Canaan Inc. is set to debut on the Nasdaq Global Market later today and become the first cryptocurrency mining equipment maker to list in New York.
The company, expected to lift off under the ticker symbol "CAN," sold 10 million American depositary shares at a price of $9 apiece, according to its announcement. It has thus raised $90 million in its initial public offering.
Underwriters on the deal may purchase an additional 1.5 million ADSs, according to the company's latest filing with the U.S. Securities and Exchange Commission. Each ADS represents 15 ordinary shares.
Citigroup Global Markets Inc., China Renaissance Securities (Hong Kong) Ltd. and CMB International Capital Ltd. are acting as joint bookrunners of this offering.
Founded in 2013 and headquartered in Hangzhou, Canaan provides supercomputing solutions globally through its high-performance ASICs, application-specific integrated circuits.
Canaan was among the first to build cryptocurrency mining machines using ASIC technology, initiating production in 2013 under the leadership of its chairman and chief executive, Nangeng Zhang, according to the company's prospectus. Citing independent market research firm Frost & Sullivan, Canaan said it was the second-largest maker of Bitcoin mining machines in the world in terms of computing power sold in the six months ended June 30, 2019.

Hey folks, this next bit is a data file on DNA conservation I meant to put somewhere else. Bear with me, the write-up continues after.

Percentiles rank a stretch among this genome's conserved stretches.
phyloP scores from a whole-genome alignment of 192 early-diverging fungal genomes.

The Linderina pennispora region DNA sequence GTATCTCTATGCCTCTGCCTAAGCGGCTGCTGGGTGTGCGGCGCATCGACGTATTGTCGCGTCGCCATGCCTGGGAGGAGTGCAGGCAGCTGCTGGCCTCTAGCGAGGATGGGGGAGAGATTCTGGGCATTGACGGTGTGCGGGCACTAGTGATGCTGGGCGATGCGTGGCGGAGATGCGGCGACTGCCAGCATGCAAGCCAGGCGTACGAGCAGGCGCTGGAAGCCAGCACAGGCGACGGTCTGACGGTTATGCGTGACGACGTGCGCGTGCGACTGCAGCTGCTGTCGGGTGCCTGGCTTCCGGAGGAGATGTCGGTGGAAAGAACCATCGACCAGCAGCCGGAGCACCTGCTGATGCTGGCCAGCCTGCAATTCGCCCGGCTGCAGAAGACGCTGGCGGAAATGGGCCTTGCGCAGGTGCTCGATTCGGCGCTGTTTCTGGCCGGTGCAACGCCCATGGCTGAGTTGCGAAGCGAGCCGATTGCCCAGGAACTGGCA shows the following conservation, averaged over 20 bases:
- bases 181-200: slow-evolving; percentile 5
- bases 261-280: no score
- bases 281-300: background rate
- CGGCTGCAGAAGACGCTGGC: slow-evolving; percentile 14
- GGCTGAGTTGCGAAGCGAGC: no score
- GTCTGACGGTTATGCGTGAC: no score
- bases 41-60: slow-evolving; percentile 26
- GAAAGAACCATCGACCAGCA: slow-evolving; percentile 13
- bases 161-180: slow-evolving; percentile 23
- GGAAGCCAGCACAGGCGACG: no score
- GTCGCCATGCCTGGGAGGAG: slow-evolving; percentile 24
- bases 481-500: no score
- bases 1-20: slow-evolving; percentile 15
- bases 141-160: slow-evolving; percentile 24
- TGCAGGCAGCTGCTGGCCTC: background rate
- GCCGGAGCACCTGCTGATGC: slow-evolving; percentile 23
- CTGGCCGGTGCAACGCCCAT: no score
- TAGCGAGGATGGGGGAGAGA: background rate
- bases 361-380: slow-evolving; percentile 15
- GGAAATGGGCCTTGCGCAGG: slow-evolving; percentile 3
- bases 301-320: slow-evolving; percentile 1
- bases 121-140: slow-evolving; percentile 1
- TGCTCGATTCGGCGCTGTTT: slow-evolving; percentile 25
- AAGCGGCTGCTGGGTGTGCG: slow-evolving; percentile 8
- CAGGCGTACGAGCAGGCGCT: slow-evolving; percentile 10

Further, the company has diversified its business. Now, in addition to mining equipment for specific digital currency, Canaan delivers AI solutions to its customers, including AI chips, algorithm development and optimization, hardware modules, end-product and software services. The company said expanding its AI business is part of its growth strategy, though sales of mining equipment currently remain its main revenue driver.
In September 2018, Canaan was the first to deliver commercial edge computing AI chips based on RISC-V architecture, which is a set of instructions that describes the way in which software talks to an underlying processor, and self-developed neural-network accelerator, which is a class of microprocessor designed as hardware acceleration for AI applications.
Canaan said its integrated circuits are made, packaged and tested by top suppliers, including TSMC, STATS ChipPac, ASE and SPIL.
As of September 30 this year, Canaan has shipped more than 53,000 AI chips and development kits.
Among its advantages, Canaan noted its "successful" monetization strategy, a fast time-to-market and the implementation of the ASIC design in blockchain application. It also said it has achieved breakthroughs in the specifics of its ASICs; namely, low voltage and high-power efficiency operations, as well as high computing density.
Canaan said in its prospectus that it intends to expand its business operations by strengthening its leadership position in supercomputing solutions. It plans to continue to invest in high-power efficiency IC design and to continue to introduce new AI products.
The company also aims to launch mass production of the second generation 28nm AI chip in the first quarter of 2020. In addition, it said it will introduce the third generation of 12nm AI chip in the second half of 2020.
The company also plans to create an AI SaaS platform to enable holistic AI service incorporating hardware, algorithm and software for end customers for a complete and open ecosystem.
Lastly, Canaan said it intends to pursue strategic investment opportunities overseas and set up offices outside of China.